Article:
Hamza Tariq set to play in Caribbean Premier League

A Calgary-based cricket player is preparing to compete against some of the best players in the world. Hamza Tariq was drafted by the Caribbean Cricket League on Thursday.

Tariq is 1 of 3 Canadians to be drafted this year, and the only player from Western Canada

Hamza Tariq was drafted by the Trinbago Knight Rigers of the CPL. (Submitted by Hamza Tariq)

A Calgary-based cricket player is preparing to compete against some of the best players in the world. 

Hamza Tariq, 25, was drafted by the Trinbago Knight Riders of the Caribbean Premium League on Thursday. 

"I still can't wrap my head around it," he said. "Every time someone congratulates me, it's almost like it's happening again and again."

The CPL is considered one of the top cricket leagues in the world, after the Indian Premier League and the Australia-based Big Bash League. 

Tariq, who plays as a wicket-keeper and a batsman, is looking forward to learning from the best.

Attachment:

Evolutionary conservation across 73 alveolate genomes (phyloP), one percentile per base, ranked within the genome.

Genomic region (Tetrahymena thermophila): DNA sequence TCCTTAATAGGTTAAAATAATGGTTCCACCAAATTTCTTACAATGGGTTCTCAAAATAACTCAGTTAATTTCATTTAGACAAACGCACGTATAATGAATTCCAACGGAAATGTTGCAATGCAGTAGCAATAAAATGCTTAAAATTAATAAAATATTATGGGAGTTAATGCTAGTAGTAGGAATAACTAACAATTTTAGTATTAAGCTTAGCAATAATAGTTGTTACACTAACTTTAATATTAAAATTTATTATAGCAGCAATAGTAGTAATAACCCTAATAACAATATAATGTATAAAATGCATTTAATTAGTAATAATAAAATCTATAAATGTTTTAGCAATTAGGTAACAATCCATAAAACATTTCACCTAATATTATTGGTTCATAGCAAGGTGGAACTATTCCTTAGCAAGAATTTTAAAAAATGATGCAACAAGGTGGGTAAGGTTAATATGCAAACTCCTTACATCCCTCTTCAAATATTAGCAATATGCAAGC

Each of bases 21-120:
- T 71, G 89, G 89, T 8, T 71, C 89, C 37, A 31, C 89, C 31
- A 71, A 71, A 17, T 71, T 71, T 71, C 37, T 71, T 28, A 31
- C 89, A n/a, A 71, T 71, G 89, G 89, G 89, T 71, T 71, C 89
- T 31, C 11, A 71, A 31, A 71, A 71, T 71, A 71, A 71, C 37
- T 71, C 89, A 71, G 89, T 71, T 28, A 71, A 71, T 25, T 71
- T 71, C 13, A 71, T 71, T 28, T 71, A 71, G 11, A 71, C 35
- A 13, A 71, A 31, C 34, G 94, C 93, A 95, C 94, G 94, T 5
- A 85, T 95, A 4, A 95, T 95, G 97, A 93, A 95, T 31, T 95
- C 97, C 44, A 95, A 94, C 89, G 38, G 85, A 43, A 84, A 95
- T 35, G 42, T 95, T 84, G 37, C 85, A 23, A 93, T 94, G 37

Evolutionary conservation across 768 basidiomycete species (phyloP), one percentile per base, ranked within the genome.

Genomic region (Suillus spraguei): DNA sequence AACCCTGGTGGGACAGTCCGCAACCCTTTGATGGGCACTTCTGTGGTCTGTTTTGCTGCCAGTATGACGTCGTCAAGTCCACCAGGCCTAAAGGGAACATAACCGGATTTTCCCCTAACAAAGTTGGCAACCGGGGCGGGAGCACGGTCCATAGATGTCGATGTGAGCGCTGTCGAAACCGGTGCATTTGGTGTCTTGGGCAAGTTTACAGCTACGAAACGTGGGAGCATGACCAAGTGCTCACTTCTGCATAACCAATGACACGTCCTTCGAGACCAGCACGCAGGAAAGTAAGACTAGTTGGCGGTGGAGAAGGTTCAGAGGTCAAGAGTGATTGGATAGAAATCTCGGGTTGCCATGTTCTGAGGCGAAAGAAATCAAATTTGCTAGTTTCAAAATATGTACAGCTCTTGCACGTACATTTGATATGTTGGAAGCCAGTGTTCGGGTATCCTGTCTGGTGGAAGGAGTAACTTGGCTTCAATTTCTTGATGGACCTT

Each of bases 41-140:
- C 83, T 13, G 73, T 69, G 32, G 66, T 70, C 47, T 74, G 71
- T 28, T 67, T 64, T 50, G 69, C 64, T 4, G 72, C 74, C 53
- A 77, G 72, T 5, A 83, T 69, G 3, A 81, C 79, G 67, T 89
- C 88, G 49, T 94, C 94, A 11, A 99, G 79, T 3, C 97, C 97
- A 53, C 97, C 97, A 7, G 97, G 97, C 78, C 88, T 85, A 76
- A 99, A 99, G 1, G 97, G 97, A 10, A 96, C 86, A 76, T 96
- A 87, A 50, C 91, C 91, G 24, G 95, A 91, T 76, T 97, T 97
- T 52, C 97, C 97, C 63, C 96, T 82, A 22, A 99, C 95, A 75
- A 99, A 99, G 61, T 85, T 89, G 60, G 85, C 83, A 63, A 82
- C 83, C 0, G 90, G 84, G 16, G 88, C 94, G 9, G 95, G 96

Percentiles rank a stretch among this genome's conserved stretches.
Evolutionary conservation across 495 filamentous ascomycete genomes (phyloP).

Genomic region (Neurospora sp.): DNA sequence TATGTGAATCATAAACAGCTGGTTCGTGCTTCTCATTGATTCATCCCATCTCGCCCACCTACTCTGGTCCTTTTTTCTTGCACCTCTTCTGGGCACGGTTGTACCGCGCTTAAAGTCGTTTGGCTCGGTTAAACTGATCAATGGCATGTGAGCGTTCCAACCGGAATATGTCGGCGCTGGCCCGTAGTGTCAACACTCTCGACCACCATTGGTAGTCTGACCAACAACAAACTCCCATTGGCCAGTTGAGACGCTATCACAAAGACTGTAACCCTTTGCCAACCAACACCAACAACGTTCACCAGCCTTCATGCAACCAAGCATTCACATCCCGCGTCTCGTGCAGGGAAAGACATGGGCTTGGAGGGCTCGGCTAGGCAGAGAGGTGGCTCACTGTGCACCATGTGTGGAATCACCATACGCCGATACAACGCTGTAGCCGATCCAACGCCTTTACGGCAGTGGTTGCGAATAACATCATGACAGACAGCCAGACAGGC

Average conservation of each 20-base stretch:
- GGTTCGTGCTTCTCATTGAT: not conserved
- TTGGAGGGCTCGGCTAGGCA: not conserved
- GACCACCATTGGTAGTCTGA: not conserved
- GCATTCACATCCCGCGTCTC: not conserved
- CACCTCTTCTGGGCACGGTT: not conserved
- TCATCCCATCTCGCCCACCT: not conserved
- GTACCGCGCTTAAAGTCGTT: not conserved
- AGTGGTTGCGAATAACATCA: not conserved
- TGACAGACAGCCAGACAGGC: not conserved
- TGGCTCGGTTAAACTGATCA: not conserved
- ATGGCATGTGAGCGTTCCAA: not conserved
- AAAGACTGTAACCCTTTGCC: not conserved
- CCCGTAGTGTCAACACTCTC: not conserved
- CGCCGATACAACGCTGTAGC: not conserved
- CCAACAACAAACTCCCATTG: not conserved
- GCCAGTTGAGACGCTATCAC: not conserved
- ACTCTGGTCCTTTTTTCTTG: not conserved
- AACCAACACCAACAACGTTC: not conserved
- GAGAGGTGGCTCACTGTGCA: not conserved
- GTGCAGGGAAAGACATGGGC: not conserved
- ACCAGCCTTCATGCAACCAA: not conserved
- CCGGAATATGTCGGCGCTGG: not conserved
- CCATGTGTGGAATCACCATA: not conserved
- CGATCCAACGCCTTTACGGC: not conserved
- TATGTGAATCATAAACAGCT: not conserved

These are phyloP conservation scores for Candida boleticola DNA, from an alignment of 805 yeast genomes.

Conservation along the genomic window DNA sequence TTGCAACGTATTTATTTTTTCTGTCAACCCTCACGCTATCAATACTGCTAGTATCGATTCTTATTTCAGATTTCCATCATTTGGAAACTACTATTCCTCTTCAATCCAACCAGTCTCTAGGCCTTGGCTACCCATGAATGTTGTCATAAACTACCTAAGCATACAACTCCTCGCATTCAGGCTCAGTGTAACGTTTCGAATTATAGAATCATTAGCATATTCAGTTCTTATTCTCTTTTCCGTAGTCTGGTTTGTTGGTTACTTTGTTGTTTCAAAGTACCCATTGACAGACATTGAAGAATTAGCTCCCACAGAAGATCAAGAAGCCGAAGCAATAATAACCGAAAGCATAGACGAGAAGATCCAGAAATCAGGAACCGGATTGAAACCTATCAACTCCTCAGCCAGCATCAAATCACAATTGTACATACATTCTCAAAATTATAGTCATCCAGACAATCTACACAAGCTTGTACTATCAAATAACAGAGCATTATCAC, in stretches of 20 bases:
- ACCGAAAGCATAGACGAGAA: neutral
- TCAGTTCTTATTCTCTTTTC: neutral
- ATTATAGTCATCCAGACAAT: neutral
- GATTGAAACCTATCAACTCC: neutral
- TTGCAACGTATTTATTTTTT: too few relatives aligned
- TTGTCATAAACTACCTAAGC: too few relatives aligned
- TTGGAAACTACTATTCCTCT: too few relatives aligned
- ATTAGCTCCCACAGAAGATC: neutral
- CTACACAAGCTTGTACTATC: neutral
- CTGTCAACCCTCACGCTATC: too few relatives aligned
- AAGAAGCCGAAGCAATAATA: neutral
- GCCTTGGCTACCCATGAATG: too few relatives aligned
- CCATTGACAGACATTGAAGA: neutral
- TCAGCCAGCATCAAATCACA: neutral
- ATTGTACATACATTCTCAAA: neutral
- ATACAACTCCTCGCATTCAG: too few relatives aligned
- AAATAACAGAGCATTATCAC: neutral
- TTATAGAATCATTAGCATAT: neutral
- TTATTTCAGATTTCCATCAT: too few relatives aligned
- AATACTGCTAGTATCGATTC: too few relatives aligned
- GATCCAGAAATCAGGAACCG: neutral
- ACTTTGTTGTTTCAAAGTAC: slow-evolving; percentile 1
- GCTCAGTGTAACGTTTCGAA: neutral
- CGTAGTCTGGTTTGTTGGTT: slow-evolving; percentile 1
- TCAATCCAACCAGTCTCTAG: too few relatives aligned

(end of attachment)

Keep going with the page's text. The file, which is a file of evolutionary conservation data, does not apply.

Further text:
"I'm not going there to just make up numbers," he said. "I want to show people that I belong there. I want to make a good first impression to the coaches and the skipper, and hopefully win some games for the team."

Growing popularity in Canada

Tariq, an accounting student at SAIT, moved to Canada from Pakistan when he was 12.

Canada isn't known for producing elite cricket players but, believe it or not, it's possible to develop world class skills in this country. 

"It's actually the fastest growing sport in Canada right now," Tariq said.

"When I moved here I think we only had a couple of cricket grounds, and maybe a handful of teams. But now we've got a lot of teams, a lot of interest."


To encourage thoughtful and respectful conversations, first and last names will appear with each submission to CBC/Radio-Canada's online communities (except in children and youth-oriented communities). Pseudonyms will no longer be permitted.

By submitting a comment, you accept that CBC has the right to reproduce and publish that comment in whole or in part, in any manner CBC chooses. Please note that CBC does not endorse the opinions expressed in comments. Comments on this story are moderated according to our Submission Guidelines. Comments are welcome while open. We reserve the right to close comments at any time.